In the first of what looks to be many cases involving accusations that Johnson & Johnson knew about and covered up the potential link between its talcum-based products and ovarian cancer, a jury in Missouri has ordered the the mega firm to pay $72 million to the family of a woman who died from ovarian cancer after using the product regularly for feminine hygiene.
In 2014, an Alabama woman named Jacqueline Fox was one of numerous women with ovarian cancer who filed lawsuits against Johnson & Johnson, accusing the healthcare products giant of deliberately ignoring and hiding scientific evidence showing a potential link between the use of talc based products like baby powder and Shower to Shower for feminine hygiene and an increase in the risk of ovarian cancer.
The complaint cited studies going back as far as 1971 that suggested the link exists. According to the lawsuit, after a 1982 study on the issue found a 92% increased risk in ovarian cancer with women who used talc-based products around their genitals, the researcher behind that study directly advised a J&J doctor to place a warning label on the Shower to Shower and Baby Powder products.
A decade later, following the release of other studies claiming a link between use of talc and increased cancer risk, J&J helped to form the Talc Interested Party Task Force.
“The stated purpose of the TIPTF was to pool financial resources of these companies in an effort to collectively defend talc use at all costs and to prevent regulation of any type over this industry,” reads the complaint. “The TIPTF hired scientists to perform biased research regarding the safety of talc, members of the TIPTF edited scientific reports of the scientists hired by this group prior the submission of these scientific reports to governmental agencies, members of the TIPTF knowingly released false information about the safety of talc to the consuming public, and used political and economic influence on regulatory bodies regarding talc.”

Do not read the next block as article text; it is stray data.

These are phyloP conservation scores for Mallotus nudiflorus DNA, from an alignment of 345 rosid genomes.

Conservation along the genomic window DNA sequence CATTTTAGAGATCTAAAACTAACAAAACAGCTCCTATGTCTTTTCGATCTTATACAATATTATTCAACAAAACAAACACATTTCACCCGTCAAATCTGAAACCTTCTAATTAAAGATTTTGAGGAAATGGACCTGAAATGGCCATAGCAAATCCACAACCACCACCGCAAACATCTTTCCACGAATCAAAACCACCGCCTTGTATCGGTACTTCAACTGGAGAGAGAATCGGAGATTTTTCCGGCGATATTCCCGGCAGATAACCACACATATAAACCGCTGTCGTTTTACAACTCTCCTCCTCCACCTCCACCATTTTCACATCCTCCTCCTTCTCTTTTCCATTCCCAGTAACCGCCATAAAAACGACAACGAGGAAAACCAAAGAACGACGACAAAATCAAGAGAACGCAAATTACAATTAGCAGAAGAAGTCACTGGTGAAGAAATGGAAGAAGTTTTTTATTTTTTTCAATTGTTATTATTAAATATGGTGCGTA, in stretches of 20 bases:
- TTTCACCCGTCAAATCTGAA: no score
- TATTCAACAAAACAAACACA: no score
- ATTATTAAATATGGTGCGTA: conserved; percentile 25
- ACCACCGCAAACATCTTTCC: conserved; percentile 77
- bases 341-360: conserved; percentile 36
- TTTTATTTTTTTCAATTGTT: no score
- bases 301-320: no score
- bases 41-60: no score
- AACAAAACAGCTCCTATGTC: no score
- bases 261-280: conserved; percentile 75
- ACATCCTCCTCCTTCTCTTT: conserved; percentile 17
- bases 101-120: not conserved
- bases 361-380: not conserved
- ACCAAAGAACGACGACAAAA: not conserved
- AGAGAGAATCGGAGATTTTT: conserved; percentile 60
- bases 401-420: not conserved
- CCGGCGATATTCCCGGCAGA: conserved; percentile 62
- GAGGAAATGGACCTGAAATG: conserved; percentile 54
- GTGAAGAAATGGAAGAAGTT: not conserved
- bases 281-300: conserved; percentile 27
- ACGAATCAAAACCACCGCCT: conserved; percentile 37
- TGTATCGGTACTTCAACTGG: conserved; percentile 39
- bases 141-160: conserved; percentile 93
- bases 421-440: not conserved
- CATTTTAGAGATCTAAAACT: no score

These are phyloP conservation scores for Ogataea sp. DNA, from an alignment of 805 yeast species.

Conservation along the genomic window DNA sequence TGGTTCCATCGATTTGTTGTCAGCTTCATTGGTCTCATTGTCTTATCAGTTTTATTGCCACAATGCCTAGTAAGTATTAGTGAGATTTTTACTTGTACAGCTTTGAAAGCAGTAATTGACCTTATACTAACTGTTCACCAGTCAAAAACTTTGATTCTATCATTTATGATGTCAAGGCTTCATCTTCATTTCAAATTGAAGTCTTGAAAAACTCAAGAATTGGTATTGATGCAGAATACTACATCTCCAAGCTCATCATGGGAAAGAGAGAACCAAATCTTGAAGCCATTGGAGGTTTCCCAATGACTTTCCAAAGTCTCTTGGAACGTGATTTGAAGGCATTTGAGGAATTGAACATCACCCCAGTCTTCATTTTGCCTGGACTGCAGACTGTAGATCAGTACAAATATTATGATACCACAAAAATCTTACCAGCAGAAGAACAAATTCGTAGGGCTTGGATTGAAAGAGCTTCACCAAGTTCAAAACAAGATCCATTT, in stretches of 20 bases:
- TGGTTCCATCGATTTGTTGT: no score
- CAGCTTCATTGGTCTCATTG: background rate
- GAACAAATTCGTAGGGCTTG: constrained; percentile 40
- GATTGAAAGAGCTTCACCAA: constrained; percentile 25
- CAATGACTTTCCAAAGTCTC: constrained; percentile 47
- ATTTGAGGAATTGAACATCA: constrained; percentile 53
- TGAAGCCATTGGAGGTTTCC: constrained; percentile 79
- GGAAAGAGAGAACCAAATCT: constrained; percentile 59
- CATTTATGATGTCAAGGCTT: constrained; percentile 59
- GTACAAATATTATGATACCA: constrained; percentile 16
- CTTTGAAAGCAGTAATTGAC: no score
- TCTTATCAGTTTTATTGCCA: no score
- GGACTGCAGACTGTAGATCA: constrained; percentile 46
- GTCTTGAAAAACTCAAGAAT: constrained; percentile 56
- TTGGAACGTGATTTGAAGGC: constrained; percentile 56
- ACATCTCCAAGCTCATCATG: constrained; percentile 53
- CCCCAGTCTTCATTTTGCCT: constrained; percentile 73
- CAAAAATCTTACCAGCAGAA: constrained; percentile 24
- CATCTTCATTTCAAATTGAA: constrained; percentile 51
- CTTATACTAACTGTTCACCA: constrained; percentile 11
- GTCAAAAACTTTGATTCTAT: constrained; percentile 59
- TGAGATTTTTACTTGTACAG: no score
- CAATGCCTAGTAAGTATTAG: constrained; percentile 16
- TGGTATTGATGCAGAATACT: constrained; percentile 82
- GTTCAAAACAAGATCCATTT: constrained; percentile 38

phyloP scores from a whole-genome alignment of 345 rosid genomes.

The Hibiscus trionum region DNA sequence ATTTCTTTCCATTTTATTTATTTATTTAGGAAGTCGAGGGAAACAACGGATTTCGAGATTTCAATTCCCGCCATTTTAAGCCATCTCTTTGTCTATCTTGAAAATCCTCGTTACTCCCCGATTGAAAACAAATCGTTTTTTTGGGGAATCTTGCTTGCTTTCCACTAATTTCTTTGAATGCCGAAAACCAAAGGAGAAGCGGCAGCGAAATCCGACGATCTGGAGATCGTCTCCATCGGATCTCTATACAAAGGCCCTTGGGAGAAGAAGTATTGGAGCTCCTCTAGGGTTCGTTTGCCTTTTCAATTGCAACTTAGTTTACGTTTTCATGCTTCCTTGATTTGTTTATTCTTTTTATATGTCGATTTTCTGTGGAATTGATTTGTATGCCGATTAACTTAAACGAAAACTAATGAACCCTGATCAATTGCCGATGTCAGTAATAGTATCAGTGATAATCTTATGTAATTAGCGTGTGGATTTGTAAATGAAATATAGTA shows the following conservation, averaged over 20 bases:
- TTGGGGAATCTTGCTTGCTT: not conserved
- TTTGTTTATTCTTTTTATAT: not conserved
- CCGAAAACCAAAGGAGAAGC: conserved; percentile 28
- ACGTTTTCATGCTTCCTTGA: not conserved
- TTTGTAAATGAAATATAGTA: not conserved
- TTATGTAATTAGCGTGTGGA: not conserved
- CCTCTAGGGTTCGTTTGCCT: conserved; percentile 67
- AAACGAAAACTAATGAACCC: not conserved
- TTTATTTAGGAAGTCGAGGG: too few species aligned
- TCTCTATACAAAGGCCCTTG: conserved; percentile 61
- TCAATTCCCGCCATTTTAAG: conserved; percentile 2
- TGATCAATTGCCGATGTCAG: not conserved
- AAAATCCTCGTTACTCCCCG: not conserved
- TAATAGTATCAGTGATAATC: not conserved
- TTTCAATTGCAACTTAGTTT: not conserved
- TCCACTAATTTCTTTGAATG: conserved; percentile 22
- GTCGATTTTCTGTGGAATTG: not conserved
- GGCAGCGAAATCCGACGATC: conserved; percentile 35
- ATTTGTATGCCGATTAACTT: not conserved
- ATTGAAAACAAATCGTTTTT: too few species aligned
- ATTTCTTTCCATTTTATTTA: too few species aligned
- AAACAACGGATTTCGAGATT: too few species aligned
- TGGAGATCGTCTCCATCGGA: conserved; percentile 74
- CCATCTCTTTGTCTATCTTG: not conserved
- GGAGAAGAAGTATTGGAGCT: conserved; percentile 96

While J&J and others continued to defend the use of talcum powder in feminine hygiene products, the condom industry halted the mineral’s use in the mid-1990s amid the growing concerns about its link to ovarian cancer risk.
About a decade ago, the World Health Organization’s International Association for the Research of Cancer declared that “There is limited evidence in humans for the carcinogenicity of perineal use of talc-based body powder,” meaning that “a positive association has been observed between exposure to the agent and cancer for which a causal interpretation is considered by the Working Group to be credible.”
Around this same time, at least one talc supplier began including warnings on the product it supplied to J&J. The plaintiffs contend that this alone should have given J&J reason to be aware of the potential cancer risk link.
Following the trial, the state-court jury found J&J liable for failure to warn, negligence, and conspiracy, resulting in $10 million in damages. The company was also found liable in the wrongful death of Ms. Fox, who passed away in 2015, leading to a total of $62 million in punitive damages.
This is just one of around 1,200 cases currently being pursued against J&J in courts in Missouri and New Jersey.
In response to the verdict, a J&J rep told Reuters that “We have no higher responsibility than the health and safety of consumers, and we are disappointed with the outcome of the trial. We sympathize with the plaintiff’s family but firmly believe the safety of cosmetic talc is supported by decades of scientific evidence.”
Johnson’s Baby Powder still contains talc, though the company now makes versions of the product that use corn starch instead.